f/3.5

Discussion in 'Exposure Discussion' started by EASmithV, Mar 15, 2012.

  1. EASmithV

    EASmithV Member

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    It's time for me to stop whoring the small details of exposure using negative film, or rounding it up to f4 for shooting slides... What exactly should F3.5 read on a Sekonic L-508 or similar as? f/2.5 + 5/10?
     
  2. jnanian

    jnanian Advertiser Advertiser

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  3. EASmithV

    EASmithV Member

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    Oh god, I got lost in the numbers...

    at least for f2.5 it's close enough that I can meter at f2.8 and probably not worry about it, besides my only f2.5 lens has an f2.8 click... haha.

    I always thought that f3.5 was ha half stop slower than f2.8... so wouldnt it be f2.8 plus half a stop, reading as f2.8 and five tenths on the meter?

    Or am i missing something.
     
  4. holmburgers

    holmburgers Member

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    f/2.8 + 2/3rds, or f/4.0 - 1/3rd.

    You could probably get away with calling it halfway between f/2.8 & f/4.0
     
  5. jnanian

    jnanian Advertiser Advertiser

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    on the page i linked to there are 3 tables one is labled "1/3 stop"
    it has both 2.5 AND 3.8 and there are 3 third stops between them ... 3 third stops is 1 stop

    they go like this ...


    .07 .8 .9 1 1.1 1.2 1.4 1.6 1.8 2 2.4 2.5 2.8 3.2 3.5 4 4.5 5 5.6 ...

    bold are full stops the others are 1/3 stops ... 2.5 is 1/3 less than 2.8 and 3.5 is 1/3 less than 4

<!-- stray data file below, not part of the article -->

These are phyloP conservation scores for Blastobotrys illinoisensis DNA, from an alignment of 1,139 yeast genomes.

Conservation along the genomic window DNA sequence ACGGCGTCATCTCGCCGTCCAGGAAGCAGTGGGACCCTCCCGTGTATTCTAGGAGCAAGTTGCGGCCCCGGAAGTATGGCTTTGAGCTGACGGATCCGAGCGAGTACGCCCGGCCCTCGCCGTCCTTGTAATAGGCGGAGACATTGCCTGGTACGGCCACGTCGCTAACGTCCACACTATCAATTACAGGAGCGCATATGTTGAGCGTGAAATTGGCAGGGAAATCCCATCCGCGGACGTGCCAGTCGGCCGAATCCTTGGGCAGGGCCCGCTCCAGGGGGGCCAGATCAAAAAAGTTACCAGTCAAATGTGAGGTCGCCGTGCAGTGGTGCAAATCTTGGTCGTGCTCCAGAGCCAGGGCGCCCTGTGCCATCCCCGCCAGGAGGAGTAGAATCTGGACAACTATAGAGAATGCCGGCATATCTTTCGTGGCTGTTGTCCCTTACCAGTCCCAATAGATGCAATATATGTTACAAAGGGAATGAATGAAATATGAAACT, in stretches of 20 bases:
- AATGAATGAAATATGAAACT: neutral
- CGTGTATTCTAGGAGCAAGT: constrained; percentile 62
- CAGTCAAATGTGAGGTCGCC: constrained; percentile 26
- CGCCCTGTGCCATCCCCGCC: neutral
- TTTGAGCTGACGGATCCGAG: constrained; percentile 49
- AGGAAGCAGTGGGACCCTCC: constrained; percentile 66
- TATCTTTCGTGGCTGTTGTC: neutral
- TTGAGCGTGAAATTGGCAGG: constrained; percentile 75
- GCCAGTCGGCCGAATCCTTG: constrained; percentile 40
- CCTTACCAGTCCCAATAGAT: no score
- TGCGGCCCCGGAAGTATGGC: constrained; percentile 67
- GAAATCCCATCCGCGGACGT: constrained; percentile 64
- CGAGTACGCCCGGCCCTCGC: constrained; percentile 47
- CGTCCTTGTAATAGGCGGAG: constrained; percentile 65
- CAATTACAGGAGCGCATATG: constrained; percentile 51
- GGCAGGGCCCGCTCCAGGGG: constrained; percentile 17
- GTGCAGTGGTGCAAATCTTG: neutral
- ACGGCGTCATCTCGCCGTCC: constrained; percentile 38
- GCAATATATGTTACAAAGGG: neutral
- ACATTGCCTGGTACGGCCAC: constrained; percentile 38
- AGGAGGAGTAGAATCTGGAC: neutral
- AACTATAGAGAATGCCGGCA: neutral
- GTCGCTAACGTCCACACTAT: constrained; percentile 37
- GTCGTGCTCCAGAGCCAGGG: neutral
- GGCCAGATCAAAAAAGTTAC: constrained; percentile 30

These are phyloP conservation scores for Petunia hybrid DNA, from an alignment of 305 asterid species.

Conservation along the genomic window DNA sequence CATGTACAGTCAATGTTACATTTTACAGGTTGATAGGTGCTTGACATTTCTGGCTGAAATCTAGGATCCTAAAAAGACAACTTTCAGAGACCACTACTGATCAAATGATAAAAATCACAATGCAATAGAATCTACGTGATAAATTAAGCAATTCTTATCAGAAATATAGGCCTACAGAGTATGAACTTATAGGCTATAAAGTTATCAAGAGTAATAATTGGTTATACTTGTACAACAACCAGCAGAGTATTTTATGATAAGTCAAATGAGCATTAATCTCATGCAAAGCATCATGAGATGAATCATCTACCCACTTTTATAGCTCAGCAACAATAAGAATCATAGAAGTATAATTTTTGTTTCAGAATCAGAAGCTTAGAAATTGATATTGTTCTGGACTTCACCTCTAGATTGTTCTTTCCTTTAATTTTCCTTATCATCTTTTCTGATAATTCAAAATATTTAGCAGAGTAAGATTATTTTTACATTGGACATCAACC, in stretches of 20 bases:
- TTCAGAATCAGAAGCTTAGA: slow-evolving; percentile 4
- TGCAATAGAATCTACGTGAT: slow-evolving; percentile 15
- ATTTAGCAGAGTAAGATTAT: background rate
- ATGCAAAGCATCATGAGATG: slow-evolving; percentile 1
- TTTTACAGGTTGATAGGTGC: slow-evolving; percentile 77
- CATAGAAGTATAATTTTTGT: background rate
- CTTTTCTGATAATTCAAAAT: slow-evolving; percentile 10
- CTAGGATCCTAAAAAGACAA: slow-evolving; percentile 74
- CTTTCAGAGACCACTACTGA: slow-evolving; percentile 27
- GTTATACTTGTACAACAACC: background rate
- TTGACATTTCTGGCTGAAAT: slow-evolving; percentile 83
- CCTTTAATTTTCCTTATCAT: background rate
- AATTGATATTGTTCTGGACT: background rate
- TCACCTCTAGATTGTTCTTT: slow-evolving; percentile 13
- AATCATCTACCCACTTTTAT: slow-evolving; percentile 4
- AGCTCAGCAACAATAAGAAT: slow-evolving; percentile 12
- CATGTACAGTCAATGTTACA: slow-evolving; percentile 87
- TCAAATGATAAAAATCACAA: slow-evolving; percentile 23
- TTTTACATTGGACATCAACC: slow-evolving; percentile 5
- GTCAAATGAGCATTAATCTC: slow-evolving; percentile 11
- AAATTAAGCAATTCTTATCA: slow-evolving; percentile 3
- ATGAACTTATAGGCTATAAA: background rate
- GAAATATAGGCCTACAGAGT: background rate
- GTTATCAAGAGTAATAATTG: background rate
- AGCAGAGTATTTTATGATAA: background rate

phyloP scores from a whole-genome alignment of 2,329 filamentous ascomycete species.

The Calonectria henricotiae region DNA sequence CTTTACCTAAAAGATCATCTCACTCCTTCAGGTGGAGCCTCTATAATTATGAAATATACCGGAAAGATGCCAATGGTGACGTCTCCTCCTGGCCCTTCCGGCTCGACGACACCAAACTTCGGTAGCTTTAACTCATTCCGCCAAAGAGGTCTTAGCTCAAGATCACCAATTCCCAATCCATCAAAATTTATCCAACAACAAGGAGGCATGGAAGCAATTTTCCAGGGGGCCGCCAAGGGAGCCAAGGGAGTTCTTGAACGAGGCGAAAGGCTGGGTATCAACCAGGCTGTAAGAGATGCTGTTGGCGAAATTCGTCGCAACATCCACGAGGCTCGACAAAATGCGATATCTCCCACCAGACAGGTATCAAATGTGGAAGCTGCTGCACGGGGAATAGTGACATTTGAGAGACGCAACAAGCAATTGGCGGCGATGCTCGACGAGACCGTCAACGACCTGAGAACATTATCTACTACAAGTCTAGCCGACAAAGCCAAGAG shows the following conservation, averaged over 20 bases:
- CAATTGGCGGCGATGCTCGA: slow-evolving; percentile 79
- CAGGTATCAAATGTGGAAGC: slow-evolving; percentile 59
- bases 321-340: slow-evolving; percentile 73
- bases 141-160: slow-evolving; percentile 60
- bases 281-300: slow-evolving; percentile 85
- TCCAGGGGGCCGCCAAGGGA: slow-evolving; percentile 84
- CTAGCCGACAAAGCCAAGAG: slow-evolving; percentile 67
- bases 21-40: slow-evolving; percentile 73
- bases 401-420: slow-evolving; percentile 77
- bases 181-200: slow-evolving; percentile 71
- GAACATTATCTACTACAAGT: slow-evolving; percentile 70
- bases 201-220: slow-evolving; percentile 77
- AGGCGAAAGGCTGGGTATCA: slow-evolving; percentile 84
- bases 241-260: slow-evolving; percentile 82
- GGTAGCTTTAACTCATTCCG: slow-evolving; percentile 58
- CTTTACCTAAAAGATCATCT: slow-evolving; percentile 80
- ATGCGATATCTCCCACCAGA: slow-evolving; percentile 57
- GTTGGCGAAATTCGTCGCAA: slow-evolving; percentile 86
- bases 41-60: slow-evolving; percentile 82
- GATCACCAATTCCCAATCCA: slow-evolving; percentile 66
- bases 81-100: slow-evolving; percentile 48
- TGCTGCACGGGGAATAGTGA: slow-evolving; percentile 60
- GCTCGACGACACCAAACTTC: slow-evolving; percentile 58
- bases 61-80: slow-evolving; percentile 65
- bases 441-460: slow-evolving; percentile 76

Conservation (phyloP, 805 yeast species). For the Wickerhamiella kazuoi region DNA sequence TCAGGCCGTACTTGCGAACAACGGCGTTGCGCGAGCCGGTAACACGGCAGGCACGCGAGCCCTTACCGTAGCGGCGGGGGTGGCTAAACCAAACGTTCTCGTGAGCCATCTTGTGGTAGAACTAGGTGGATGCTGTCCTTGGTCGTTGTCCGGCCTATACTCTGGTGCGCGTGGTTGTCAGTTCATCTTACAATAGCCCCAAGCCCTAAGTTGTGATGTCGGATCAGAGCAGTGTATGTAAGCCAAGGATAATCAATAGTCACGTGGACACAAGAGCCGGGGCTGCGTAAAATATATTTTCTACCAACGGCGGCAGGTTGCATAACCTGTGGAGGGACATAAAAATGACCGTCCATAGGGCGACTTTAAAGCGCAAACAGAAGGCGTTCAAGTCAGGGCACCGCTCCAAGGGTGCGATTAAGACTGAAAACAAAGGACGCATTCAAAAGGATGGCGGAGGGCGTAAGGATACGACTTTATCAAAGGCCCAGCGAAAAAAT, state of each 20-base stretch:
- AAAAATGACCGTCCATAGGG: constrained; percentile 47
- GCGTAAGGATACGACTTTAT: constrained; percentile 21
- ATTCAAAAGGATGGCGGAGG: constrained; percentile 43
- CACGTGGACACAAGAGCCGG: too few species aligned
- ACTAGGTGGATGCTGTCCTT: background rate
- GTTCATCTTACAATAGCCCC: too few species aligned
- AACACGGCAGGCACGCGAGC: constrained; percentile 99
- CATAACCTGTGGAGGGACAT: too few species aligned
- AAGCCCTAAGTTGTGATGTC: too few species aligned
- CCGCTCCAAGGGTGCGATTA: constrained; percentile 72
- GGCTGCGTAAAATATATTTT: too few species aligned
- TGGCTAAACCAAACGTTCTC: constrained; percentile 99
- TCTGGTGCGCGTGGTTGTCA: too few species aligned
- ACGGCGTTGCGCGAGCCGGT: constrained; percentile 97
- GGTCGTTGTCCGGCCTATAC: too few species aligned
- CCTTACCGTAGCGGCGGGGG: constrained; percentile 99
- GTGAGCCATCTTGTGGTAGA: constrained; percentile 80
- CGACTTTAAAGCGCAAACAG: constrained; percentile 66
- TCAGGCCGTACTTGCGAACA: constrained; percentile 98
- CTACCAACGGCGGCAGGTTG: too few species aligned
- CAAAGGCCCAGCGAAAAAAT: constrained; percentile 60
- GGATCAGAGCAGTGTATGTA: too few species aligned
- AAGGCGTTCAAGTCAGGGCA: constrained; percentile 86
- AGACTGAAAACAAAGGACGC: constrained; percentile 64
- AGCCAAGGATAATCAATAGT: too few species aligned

they are 1 full stop relative to eachther

    i have never used your meter before
    but you should set it up as 2.5 + 1 ... pretty easy

    you are lucky you don't have any lenses that use the stoltz or other oddball systems
    yours is pretty easy as long as you don't overthink it :wink:
     
    Last edited by a moderator: Mar 15, 2012
  6. EASmithV

    EASmithV Member

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    Argh. I swear they make f3.5 lenses to annoy me.
     
  7. BrianL

    BrianL Member

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    My Weston has 3.5 on the dial; maybe they courted Rolleiflex users.
     
  8. Ole

    Ole Moderator Staff Member Moderator

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    There are historical reasons for this, of course...

    In Germany, "base 100" was common. 2.2, 3.2, 4.5, 6.3, 9, 13, 18, 25, 36, 50, 72, 100 ...

    In France they tended to use "base 10": 2.5, 3.5, 5, 7, 10, 14, 20, 28, 40, 56, 80 ...

    And the "modern" system is "base 1": 2, 2.8, 4, 5.6, 8, 11, 16, 22 (which is really closer to 23), 32, 45, 64 ...

    The US (Unified System or something like that, not USA) was 1, 2, 4, 8, 16, 32 and so on - where US16 =f/16.

    And of course the "reverse systems", which are proportional to either the diameter or the area. Stolze is one, another was called "French System".

    Some lenses, especially casket sets and convertibles, have markings corresponding to the diameter of the aperture. Or the area. In whatever units seemed reasonable at the time.

    Worst of all are what I call "AU", or "Arbitrary Units" - where the aperture settings are marked with 1, 2, 3, 4, 5, 6. Or 1, 2, 3, 4, 8, 10...
     
  9. Poisson Du Jour

    Poisson Du Jour Member

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    Your Sekonic should show f3.5. It's measures go much further below that, and much higher. If you have set the custom functions to 1 stop, it will not show you the smaller increments. Likewise, half-stop is better, third stop better again for reversal metering.
     
  10. keithwms

    keithwms Member